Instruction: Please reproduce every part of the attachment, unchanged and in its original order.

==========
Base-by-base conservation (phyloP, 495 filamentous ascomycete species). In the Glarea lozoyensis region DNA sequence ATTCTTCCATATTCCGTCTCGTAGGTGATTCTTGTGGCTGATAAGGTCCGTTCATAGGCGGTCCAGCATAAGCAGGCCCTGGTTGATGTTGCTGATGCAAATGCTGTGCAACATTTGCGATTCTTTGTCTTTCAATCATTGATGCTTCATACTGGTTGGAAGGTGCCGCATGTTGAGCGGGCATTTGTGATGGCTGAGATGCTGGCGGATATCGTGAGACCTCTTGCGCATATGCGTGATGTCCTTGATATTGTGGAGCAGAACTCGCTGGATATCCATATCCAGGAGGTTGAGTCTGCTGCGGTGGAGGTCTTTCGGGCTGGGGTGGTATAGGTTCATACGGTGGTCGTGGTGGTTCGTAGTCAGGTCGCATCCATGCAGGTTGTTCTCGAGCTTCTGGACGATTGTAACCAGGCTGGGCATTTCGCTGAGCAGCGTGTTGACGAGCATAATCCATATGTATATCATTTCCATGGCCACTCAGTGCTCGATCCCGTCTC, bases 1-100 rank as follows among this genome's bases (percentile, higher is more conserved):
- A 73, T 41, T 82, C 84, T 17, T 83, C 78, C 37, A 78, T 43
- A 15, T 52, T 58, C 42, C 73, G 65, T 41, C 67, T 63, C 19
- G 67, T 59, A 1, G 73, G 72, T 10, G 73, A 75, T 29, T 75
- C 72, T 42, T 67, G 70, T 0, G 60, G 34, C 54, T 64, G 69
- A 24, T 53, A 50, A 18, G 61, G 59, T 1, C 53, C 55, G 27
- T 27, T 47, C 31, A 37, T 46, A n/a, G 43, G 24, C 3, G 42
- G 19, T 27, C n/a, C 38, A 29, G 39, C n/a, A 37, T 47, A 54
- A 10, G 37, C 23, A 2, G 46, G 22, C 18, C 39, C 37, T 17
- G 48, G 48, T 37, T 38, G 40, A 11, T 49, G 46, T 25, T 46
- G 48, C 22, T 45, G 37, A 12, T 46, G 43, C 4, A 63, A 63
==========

Base-by-base conservation (phyloP, 495 filamentous ascomycete species). In the Glarea lozoyensis region DNA sequence ATTCTTCCATATTCCGTCTCGTAGGTGATTCTTGTGGCTGATAAGGTCCGTTCATAGGCGGTCCAGCATAAGCAGGCCCTGGTTGATGTTGCTGATGCAAATGCTGTGCAACATTTGCGATTCTTTGTCTTTCAATCATTGATGCTTCATACTGGTTGGAAGGTGCCGCATGTTGAGCGGGCATTTGTGATGGCTGAGATGCTGGCGGATATCGTGAGACCTCTTGCGCATATGCGTGATGTCCTTGATATTGTGGAGCAGAACTCGCTGGATATCCATATCCAGGAGGTTGAGTCTGCTGCGGTGGAGGTCTTTCGGGCTGGGGTGGTATAGGTTCATACGGTGGTCGTGGTGGTTCGTAGTCAGGTCGCATCCATGCAGGTTGTTCTCGAGCTTCTGGACGATTGTAACCAGGCTGGGCATTTCGCTGAGCAGCGTGTTGACGAGCATAATCCATATGTATATCATTTCCATGGCCACTCAGTGCTCGATCCCGTCTC, bases 1-100 rank as follows among this genome's bases (percentile, higher is more conserved):
- A 73, T 41, T 82, C 84, T 17, T 83, C 78, C 37, A 78, T 43
- A 15, T 52, T 58, C 42, C 73, G 65, T 41, C 67, T 63, C 19
- G 67, T 59, A 1, G 73, G 72, T 10, G 73, A 75, T 29, T 75
- C 72, T 42, T 67, G 70, T 0, G 60, G 34, C 54, T 64, G 69
- A 24, T 53, A 50, A 18, G 61, G 59, T 1, C 53, C 55, G 27
- T 27, T 47, C 31, A 37, T 46, A n/a, G 43, G 24, C 3, G 42
- G 19, T 27, C n/a, C 38, A 29, G 39, C n/a, A 37, T 47, A 54
- A 10, G 37, C 23, A 2, G 46, G 22, C 18, C 39, C 37, T 17
- G 48, G 48, T 37, T 38, G 40, A 11, T 49, G 46, T 25, T 46
- G 48, C 22, T 45, G 37, A 12, T 46, G 43, C 4, A 63, A 63